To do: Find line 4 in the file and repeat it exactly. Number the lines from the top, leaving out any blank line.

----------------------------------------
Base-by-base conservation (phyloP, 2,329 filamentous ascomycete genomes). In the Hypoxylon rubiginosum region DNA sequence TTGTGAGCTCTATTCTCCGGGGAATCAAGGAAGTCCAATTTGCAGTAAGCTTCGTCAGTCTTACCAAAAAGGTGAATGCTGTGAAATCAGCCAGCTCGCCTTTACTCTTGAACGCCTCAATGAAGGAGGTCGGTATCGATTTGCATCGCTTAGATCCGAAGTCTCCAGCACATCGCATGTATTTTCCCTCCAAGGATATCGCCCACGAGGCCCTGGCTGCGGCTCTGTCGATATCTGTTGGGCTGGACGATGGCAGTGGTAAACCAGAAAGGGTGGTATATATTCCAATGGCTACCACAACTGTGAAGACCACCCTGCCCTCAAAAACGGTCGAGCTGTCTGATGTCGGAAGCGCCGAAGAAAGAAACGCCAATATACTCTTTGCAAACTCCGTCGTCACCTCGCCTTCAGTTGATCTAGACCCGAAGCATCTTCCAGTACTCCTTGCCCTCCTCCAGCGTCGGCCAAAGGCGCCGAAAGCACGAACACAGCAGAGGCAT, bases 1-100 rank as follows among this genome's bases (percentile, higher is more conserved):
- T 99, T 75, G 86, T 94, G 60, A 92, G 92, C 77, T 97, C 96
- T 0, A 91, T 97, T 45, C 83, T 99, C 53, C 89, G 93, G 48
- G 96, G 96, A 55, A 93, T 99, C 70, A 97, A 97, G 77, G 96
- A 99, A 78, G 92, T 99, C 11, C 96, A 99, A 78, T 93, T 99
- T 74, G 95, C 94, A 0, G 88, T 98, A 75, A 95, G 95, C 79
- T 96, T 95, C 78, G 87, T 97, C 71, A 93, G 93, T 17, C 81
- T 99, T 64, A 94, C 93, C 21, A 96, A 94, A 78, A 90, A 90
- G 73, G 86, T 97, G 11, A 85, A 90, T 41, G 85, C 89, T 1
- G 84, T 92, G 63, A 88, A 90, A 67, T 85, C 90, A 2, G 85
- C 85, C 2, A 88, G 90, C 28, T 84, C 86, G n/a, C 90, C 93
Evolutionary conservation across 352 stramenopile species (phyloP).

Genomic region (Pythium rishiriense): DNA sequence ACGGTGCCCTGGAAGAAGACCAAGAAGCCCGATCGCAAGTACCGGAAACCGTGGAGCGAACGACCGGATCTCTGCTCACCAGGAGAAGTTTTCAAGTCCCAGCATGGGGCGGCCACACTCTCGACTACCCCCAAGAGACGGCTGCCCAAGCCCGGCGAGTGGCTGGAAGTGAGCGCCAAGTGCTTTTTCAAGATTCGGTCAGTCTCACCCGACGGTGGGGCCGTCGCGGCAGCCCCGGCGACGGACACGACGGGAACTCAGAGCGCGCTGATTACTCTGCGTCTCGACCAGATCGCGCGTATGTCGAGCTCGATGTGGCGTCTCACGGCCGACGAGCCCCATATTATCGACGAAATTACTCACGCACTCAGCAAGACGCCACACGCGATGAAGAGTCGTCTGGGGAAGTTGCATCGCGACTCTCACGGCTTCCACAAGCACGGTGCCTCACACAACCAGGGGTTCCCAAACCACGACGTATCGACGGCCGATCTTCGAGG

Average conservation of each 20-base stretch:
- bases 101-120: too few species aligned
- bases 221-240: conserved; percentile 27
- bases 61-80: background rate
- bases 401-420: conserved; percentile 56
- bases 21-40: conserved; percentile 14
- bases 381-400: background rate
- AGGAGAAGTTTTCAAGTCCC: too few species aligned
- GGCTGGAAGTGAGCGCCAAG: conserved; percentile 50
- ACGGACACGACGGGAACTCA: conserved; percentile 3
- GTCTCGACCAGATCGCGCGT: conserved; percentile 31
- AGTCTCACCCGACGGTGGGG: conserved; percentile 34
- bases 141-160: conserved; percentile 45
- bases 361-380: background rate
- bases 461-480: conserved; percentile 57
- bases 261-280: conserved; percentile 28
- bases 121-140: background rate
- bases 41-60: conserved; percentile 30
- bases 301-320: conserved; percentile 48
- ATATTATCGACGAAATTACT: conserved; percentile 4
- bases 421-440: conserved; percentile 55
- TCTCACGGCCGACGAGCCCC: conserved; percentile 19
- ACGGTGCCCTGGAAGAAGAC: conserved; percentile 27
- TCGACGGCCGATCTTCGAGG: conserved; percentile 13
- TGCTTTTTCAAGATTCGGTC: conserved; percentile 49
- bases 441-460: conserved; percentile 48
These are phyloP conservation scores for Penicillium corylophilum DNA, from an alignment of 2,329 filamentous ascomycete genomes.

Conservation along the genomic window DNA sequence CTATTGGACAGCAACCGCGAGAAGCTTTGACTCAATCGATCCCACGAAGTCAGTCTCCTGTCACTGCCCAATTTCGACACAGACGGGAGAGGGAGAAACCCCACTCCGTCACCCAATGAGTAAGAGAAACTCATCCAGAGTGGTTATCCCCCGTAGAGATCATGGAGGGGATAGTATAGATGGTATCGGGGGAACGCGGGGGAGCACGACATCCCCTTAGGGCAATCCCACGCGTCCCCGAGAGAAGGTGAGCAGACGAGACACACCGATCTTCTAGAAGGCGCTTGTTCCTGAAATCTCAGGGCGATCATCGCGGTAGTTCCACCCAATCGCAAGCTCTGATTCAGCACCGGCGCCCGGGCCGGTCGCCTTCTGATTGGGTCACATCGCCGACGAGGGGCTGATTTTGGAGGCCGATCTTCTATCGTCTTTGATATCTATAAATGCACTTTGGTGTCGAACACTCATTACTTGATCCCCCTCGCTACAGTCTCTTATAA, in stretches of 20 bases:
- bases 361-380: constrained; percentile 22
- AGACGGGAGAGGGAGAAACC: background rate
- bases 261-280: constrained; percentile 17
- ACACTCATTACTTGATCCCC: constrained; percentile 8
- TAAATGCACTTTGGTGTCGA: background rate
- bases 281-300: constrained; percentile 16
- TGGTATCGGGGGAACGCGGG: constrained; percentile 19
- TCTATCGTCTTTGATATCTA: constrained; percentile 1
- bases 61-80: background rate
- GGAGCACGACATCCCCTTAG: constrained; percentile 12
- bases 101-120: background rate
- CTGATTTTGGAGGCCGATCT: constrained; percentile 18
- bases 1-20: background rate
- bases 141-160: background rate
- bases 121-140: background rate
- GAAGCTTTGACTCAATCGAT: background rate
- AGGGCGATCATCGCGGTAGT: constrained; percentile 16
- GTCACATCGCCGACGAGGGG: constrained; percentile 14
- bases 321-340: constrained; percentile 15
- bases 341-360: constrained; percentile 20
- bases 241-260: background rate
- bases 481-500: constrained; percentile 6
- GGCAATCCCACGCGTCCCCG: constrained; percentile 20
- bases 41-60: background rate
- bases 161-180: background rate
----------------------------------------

- G 96, G 96, A 55, A 93, T 99, C 70, A 97, A 97, G 77, G 96